With regard to the affairs of Nigeria, the people and not the government are supreme. Sooner, rather than later, any attempt by the government to abrogate the democratic rights of the people of Nigeria is bound to fail.

Somehow, the government believes that by clamping down on dissent, it can retain the status quo. Nigerians are deemed powerless and are held with obvious contempt by our leaders. They believe that, with a few threats, a few edicts classifying legitimate protest as terrorism or treasonable felony, everyone will keep quiet. However, we have seen enough in the last weeks and months that this is just wishful thinking.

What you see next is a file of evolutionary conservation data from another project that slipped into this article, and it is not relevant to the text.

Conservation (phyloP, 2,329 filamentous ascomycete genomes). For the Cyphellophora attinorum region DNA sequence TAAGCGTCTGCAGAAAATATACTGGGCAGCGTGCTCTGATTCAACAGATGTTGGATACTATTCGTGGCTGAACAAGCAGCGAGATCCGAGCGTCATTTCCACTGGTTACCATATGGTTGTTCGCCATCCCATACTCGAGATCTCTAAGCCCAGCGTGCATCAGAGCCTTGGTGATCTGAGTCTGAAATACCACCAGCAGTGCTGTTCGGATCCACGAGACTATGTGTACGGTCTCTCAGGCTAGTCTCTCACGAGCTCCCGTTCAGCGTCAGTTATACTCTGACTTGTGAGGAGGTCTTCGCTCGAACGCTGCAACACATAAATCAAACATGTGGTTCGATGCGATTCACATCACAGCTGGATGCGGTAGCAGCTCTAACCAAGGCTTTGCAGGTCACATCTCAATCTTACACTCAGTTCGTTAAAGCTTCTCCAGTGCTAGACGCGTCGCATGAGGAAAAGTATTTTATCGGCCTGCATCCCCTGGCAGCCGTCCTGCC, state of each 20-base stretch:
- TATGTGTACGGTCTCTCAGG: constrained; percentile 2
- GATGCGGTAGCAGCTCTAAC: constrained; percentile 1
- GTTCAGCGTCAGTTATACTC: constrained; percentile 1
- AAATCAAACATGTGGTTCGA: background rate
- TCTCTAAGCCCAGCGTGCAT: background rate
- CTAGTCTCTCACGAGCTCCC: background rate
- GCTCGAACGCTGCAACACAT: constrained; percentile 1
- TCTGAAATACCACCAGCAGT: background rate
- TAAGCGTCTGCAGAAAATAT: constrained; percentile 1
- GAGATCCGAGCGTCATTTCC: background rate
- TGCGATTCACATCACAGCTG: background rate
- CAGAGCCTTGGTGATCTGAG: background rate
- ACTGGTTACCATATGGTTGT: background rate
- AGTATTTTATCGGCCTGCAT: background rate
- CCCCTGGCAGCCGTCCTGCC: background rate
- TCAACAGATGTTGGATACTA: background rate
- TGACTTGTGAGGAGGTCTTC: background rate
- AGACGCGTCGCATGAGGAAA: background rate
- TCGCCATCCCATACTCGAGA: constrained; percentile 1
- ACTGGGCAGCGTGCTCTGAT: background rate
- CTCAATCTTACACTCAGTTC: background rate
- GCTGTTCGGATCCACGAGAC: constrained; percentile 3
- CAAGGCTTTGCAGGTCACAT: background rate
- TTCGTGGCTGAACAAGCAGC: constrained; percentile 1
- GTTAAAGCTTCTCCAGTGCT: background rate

The social revolution that should be giving the government sleepless nights is not in the offing. The revolution is already here. It will not be televised. But it is in our streets. It is on our farms. It is on our roads. It is in our homes. In Nigeria, things have surely fallen apart and the centre can no longer hold.

Poverty and profligacy

Today, Nigeria earns barely $50 billion a year. The economy is down in the dumps. There is galloping unemployment. Those in public employment are owed back salaries; while pensioners are owed their pensions. The PHCN suffers from chronic epilepsy, leaving the country in gross darkness. There is a relay-race of strikes. Even doctors and health-workers go on strike. Nigeria is now the poverty capital of the world. Many of us can hardly afford a square meal a day.